I wanted to suggest that you include comments about polarizing sunglasses as part of the "Sun Essentials" page on your Web site. This type of sunglasses is the only thing that can protect eyes from harmful effects of the sun--not to mention the skin around the eyes.
Nikki, via email
You're right--without question, sunglasses are a major part of protecting your eyes when you're outdoors, even on cloudy days. However, polarized sunglasses are not really about sun protection, a fact many consumers are probably unaware of. (Most of the people in my office were surprised when we discussed your letter.) The primary purpose and benefit of polarized lenses is glare reduction. Glare is concentrated light reflected in a specific direction off a surface, and is often bright enough to temporarily blind you. Classic examples of glare are sunlight reflecting off of horizontal surfaces such as snow or a wet road, with snow glare being particularly bothersome, not to mention dangerous. Polarized lenses remove glare because they have a layer of vertical stripes imprinted on sheets of polyvinyl alcohol (PVA). These stripes eliminate common types of horizontal glare by allowing only vertical light to pass through the lens, while the light coming from other angles is absorbed. The amount of polarization a lens achieves is proportional to the density of its PVA film. Lighter films offer less polarization and thus less glare reduction.
The polarizing material used to make the lenses in safety eyewear is created by sandwiching PVA between two layers of polycarbonate. Polycarbonate is inherently UV protective, so polarizing safety glasses perform three functions: (1) they protect eyes from actual physical impact (as required by ANSI Z87.1 2003, the high-impact standard), (2) they protect eyes from glare coming from horizontal surfaces, and (3) they protect eyes from harmful UV rays. Safety glasses, however, aren't the same thing as sunglasses. For sunglasses (polarizing or not) to protect eyes from UV light, a UV-inhibiting coating must be applied to the lenses. Fortunately, most major manufacturers of polarizing sunglasses include this coating as part of the process, which is why many people, including eye-care professionals, believe that polarizing lenses also protect your eyes from UV light. That is not the case. So, if the polarizing sunglasses you're considering do not have a label indicating 100% UV protection, keep shopping! Interestingly, darker sunglasses do not necessarily offer better protection. The UV protection a pair of sunglasses offers depends on a clear chemical coating that is applied to the lens, so the darkness of the lens is not as much of a deciding factor as many people think (although if your eyes are sensitive to bright or overcast light, darker lenses are preferred).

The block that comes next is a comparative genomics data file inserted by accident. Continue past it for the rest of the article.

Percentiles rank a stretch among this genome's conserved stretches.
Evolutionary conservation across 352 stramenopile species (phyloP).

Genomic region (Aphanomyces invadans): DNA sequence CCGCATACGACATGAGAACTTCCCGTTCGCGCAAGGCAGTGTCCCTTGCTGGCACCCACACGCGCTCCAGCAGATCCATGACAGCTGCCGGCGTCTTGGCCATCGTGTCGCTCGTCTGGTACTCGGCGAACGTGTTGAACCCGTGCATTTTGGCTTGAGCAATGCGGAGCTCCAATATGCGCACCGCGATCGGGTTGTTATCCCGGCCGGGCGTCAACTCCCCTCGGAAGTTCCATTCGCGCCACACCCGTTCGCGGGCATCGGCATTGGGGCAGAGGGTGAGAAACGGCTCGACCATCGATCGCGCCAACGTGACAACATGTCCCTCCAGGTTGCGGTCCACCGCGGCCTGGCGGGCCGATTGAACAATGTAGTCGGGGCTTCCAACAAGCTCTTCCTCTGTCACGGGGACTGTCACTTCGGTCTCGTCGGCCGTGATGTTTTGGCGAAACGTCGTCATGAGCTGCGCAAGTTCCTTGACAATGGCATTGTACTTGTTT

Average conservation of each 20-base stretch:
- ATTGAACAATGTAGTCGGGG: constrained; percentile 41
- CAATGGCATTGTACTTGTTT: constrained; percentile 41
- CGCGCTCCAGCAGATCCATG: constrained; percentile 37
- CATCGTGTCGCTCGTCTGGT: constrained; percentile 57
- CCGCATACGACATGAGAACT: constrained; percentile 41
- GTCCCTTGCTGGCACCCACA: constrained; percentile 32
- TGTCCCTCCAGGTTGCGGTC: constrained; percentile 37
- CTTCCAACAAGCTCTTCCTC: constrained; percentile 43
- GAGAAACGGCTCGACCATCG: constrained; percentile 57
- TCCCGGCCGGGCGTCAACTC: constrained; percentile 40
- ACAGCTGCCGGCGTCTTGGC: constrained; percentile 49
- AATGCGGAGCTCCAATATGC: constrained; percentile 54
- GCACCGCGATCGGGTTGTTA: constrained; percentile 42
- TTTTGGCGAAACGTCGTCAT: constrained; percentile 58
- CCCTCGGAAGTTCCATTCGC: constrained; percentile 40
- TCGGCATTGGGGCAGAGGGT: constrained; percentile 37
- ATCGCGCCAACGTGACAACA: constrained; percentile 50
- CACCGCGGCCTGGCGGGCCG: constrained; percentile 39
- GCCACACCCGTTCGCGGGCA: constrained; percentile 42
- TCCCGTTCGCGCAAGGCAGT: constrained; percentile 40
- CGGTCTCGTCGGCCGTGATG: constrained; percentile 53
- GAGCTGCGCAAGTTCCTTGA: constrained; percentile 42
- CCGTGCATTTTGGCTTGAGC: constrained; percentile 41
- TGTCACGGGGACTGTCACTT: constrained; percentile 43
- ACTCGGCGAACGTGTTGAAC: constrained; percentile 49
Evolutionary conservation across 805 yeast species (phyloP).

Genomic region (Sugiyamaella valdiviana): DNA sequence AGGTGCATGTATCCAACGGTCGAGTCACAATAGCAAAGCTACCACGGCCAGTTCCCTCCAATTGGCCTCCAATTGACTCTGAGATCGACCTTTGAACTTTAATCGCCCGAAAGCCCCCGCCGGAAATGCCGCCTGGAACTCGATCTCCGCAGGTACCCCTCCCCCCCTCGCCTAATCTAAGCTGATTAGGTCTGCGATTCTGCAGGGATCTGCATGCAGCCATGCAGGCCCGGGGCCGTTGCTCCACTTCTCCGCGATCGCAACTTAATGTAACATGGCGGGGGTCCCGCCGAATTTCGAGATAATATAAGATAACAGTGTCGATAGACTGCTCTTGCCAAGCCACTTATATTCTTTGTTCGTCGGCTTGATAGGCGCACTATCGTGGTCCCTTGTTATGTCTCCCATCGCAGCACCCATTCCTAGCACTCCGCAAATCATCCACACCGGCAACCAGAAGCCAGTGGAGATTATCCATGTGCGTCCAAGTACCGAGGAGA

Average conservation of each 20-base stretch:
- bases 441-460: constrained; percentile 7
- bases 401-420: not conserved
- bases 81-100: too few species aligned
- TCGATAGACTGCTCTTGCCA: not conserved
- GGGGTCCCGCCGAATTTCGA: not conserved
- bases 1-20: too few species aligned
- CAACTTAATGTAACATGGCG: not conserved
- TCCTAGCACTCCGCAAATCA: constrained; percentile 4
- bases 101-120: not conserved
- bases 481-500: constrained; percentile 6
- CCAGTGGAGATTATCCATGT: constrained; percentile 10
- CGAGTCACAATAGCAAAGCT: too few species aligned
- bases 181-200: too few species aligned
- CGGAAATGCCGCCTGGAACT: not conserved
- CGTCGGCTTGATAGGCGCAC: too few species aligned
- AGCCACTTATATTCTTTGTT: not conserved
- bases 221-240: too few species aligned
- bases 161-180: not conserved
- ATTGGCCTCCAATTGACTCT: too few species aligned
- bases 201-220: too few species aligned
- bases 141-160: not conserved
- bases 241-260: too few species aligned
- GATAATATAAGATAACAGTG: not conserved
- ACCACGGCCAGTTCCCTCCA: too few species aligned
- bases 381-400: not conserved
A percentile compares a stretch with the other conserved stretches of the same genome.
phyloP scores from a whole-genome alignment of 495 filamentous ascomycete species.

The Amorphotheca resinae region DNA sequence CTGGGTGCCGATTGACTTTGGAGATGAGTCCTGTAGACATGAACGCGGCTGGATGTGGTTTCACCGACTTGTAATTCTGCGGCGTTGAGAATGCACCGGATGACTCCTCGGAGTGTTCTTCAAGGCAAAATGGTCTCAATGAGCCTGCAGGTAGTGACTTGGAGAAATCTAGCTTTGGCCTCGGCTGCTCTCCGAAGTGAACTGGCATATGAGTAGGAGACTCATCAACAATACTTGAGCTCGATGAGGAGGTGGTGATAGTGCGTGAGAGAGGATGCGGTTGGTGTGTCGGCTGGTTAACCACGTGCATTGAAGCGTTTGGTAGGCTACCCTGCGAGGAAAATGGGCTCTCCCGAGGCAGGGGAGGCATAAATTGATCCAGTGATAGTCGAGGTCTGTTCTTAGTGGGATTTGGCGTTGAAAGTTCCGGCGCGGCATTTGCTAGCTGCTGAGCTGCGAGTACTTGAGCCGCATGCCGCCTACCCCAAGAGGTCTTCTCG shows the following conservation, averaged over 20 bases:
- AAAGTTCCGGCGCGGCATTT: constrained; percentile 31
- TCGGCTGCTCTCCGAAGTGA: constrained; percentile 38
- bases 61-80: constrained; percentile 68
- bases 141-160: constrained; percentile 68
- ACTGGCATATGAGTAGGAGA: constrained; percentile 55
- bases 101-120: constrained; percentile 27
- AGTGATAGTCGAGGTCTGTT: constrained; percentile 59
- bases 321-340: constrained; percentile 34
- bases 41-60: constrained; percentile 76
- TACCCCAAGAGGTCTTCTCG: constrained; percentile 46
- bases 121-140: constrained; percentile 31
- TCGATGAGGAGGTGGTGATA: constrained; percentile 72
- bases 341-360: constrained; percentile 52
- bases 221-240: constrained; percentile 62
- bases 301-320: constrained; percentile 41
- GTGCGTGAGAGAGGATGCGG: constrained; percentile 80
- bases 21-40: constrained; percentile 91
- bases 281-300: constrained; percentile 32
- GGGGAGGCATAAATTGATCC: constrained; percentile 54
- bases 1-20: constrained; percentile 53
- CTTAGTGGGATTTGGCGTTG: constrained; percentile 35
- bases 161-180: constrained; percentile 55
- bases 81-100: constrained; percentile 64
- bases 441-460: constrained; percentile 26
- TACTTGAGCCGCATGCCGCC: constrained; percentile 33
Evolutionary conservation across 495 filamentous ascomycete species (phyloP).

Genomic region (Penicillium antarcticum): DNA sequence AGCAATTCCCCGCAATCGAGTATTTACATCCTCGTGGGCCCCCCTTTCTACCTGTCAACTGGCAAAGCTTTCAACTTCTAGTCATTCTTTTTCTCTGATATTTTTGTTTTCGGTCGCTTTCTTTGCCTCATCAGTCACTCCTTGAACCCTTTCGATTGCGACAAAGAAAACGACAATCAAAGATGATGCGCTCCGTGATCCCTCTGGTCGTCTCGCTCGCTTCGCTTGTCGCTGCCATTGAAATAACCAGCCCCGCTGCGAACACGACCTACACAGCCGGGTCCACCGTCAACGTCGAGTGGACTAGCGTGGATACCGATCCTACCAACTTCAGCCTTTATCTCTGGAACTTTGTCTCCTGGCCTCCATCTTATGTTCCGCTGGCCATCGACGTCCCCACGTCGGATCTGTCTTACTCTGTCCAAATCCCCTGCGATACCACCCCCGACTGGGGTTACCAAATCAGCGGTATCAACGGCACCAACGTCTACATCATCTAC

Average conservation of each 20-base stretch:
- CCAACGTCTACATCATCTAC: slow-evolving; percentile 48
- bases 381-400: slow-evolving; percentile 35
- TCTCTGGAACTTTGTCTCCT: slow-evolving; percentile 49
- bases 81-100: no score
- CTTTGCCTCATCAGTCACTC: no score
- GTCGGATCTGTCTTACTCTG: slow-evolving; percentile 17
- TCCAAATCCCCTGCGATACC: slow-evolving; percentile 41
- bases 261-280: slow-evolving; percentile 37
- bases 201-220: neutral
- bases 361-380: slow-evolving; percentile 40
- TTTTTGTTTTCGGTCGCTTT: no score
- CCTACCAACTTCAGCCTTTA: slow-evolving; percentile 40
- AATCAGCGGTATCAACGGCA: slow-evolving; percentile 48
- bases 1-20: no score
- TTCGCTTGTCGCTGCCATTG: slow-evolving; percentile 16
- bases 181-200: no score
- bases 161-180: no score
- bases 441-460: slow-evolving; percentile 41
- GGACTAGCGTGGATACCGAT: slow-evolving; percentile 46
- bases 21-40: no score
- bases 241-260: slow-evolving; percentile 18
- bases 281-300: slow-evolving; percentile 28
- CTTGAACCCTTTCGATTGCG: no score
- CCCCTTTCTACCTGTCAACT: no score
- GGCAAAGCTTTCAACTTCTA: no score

One more point, according to www.howstuff works.com, "A lot of sunglasses advertised as polarizing actually are not. There's a simple test you can perform before you buy them to make sure. Find a reflective surface, and hold the glasses so that you are viewing the surface through one of the lenses. Now slowly rotate the glasses to a 90-degree angle, and see if the reflective glare diminishes or increases. If the sunglasses are polarized, you will see a significant diminishing of the glare."
Source: Paula Begoun